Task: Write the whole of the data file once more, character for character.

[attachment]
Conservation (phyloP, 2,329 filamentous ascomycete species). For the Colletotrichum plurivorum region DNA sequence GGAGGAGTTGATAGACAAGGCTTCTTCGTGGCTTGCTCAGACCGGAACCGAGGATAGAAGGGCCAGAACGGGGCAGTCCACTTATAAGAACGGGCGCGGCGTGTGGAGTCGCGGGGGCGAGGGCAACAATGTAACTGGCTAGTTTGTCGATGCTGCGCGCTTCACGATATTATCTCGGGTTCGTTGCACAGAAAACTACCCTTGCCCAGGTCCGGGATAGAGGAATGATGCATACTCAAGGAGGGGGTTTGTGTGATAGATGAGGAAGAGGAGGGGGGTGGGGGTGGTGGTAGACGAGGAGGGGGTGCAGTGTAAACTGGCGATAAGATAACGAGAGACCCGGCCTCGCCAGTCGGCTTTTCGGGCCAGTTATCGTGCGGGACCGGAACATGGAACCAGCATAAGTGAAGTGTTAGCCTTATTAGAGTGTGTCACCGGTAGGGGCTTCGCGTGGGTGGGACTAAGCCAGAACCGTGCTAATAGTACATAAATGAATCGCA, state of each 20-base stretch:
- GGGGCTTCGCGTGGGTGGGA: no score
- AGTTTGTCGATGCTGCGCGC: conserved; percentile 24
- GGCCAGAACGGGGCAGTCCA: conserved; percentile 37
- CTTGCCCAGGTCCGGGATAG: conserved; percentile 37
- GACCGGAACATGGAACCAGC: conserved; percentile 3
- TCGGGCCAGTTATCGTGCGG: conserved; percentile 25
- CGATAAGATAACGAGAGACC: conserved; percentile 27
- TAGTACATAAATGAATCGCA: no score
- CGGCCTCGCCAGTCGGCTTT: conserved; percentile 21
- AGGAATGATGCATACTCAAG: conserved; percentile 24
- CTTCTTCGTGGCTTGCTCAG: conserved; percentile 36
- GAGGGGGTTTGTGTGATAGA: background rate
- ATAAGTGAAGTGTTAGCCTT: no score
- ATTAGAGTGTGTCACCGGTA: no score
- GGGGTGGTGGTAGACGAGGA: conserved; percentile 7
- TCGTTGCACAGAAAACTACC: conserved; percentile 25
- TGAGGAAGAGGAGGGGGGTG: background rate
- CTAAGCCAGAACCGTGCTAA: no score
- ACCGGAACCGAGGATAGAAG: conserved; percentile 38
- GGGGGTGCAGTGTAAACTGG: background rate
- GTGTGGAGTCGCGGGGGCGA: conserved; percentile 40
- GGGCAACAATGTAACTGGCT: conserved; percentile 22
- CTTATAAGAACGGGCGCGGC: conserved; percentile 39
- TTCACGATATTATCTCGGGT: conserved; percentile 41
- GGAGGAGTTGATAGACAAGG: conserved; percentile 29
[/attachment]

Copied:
Conservation (phyloP, 2,329 filamentous ascomycete species). For the Colletotrichum plurivorum region DNA sequence GGAGGAGTTGATAGACAAGGCTTCTTCGTGGCTTGCTCAGACCGGAACCGAGGATAGAAGGGCCAGAACGGGGCAGTCCACTTATAAGAACGGGCGCGGCGTGTGGAGTCGCGGGGGCGAGGGCAACAATGTAACTGGCTAGTTTGTCGATGCTGCGCGCTTCACGATATTATCTCGGGTTCGTTGCACAGAAAACTACCCTTGCCCAGGTCCGGGATAGAGGAATGATGCATACTCAAGGAGGGGGTTTGTGTGATAGATGAGGAAGAGGAGGGGGGTGGGGGTGGTGGTAGACGAGGAGGGGGTGCAGTGTAAACTGGCGATAAGATAACGAGAGACCCGGCCTCGCCAGTCGGCTTTTCGGGCCAGTTATCGTGCGGGACCGGAACATGGAACCAGCATAAGTGAAGTGTTAGCCTTATTAGAGTGTGTCACCGGTAGGGGCTTCGCGTGGGTGGGACTAAGCCAGAACCGTGCTAATAGTACATAAATGAATCGCA, state of each 20-base stretch:
- GGGGCTTCGCGTGGGTGGGA: no score
- AGTTTGTCGATGCTGCGCGC: conserved; percentile 24
- GGCCAGAACGGGGCAGTCCA: conserved; percentile 37
- CTTGCCCAGGTCCGGGATAG: conserved; percentile 37
- GACCGGAACATGGAACCAGC: conserved; percentile 3
- TCGGGCCAGTTATCGTGCGG: conserved; percentile 25
- CGATAAGATAACGAGAGACC: conserved; percentile 27
- TAGTACATAAATGAATCGCA: no score
- CGGCCTCGCCAGTCGGCTTT: conserved; percentile 21
- AGGAATGATGCATACTCAAG: conserved; percentile 24
- CTTCTTCGTGGCTTGCTCAG: conserved; percentile 36
- GAGGGGGTTTGTGTGATAGA: background rate
- ATAAGTGAAGTGTTAGCCTT: no score
- ATTAGAGTGTGTCACCGGTA: no score
- GGGGTGGTGGTAGACGAGGA: conserved; percentile 7
- TCGTTGCACAGAAAACTACC: conserved; percentile 25
- TGAGGAAGAGGAGGGGGGTG: background rate
- CTAAGCCAGAACCGTGCTAA: no score
- ACCGGAACCGAGGATAGAAG: conserved; percentile 38
- GGGGGTGCAGTGTAAACTGG: background rate
- GTGTGGAGTCGCGGGGGCGA: conserved; percentile 40
- GGGCAACAATGTAACTGGCT: conserved; percentile 22
- CTTATAAGAACGGGCGCGGC: conserved; percentile 39
- TTCACGATATTATCTCGGGT: conserved; percentile 41
- GGAGGAGTTGATAGACAAGG: conserved; percentile 29